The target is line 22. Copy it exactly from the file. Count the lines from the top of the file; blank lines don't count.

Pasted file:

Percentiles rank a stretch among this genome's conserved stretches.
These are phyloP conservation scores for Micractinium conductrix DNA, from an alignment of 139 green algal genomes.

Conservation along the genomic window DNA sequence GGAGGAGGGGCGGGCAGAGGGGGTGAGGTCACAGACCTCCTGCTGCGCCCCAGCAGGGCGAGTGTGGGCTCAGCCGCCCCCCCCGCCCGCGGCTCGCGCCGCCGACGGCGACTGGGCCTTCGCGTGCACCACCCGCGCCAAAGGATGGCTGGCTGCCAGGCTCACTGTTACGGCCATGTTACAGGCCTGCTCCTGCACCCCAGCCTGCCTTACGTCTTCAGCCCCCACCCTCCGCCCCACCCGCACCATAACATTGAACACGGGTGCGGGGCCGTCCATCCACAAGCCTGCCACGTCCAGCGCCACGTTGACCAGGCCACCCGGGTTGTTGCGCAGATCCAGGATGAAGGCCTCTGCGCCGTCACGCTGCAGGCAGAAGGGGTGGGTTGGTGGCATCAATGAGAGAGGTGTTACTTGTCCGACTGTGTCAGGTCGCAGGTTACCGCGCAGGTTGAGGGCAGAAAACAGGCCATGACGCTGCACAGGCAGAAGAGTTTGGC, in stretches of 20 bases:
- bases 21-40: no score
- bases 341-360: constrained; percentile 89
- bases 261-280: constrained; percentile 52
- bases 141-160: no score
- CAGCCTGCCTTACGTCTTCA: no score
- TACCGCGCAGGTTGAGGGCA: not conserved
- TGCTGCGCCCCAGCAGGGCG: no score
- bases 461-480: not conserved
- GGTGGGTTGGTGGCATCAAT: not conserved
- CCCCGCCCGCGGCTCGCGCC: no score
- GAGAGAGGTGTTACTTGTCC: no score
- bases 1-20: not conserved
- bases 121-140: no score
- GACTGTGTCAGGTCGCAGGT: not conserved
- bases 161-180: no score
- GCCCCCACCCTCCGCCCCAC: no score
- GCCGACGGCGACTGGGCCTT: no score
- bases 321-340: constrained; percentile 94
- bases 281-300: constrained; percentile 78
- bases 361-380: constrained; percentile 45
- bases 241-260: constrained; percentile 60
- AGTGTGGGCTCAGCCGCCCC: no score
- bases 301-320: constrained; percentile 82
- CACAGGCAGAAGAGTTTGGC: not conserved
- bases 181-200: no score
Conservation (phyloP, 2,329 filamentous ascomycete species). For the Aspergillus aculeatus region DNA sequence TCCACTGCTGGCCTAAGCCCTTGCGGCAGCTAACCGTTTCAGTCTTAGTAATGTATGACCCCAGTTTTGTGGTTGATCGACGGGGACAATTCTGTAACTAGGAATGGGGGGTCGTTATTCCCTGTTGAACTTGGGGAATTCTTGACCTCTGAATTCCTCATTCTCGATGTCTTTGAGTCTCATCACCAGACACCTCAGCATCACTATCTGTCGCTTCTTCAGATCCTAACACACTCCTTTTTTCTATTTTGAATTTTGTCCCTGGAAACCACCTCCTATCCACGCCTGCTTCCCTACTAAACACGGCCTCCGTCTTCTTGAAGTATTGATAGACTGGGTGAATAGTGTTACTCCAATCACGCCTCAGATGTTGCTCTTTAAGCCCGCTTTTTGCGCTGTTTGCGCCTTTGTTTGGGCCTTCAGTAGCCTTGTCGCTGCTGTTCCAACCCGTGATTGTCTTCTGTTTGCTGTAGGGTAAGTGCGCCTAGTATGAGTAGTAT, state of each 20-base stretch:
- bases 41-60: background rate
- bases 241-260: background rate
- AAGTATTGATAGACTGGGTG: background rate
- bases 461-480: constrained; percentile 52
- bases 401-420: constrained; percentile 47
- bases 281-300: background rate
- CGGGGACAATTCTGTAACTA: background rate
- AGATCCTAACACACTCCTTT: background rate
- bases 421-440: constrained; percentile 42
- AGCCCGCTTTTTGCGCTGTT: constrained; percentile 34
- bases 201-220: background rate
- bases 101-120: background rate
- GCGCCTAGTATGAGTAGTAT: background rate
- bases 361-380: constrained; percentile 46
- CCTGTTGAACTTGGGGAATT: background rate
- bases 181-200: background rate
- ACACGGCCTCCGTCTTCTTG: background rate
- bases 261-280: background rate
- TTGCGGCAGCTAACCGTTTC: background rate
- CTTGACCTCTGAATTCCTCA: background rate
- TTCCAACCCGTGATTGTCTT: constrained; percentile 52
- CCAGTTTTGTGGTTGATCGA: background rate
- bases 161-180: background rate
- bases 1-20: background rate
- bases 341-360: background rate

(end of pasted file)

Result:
- bases 281-300: constrained; percentile 78